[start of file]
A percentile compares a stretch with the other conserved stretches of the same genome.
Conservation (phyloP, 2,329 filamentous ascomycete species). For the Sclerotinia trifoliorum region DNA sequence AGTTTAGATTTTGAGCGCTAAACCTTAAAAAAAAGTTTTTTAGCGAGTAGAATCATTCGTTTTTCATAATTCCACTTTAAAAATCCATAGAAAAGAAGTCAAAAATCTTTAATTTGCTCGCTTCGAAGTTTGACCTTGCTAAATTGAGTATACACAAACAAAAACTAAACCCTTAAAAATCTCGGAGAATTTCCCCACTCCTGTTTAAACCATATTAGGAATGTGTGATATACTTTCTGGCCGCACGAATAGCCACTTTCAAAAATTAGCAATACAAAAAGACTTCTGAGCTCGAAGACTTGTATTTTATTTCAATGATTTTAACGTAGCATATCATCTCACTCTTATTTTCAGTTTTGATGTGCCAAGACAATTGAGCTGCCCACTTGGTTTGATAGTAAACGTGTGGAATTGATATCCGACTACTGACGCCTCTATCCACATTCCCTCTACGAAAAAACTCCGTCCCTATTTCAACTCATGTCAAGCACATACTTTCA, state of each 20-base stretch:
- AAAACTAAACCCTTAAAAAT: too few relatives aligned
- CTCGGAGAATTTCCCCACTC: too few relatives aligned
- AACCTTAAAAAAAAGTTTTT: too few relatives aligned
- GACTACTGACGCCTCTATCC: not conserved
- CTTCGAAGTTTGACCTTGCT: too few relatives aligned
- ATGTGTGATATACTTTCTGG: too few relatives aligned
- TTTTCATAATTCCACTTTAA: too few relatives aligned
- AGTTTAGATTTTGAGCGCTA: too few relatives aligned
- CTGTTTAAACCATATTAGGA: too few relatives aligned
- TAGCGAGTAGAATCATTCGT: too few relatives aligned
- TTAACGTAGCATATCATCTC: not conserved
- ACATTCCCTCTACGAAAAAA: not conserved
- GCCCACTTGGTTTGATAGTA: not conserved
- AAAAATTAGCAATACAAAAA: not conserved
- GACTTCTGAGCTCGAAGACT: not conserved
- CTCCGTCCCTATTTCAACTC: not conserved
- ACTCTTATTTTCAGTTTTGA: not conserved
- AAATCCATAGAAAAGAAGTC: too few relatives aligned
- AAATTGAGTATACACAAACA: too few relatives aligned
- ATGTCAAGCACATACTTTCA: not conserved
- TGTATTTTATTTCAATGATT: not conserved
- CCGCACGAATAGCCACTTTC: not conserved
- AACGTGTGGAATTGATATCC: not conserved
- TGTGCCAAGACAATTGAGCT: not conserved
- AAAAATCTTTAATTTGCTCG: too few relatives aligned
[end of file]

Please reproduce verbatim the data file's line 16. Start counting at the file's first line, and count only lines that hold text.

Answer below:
- AAAAATTAGCAATACAAAAA: not conserved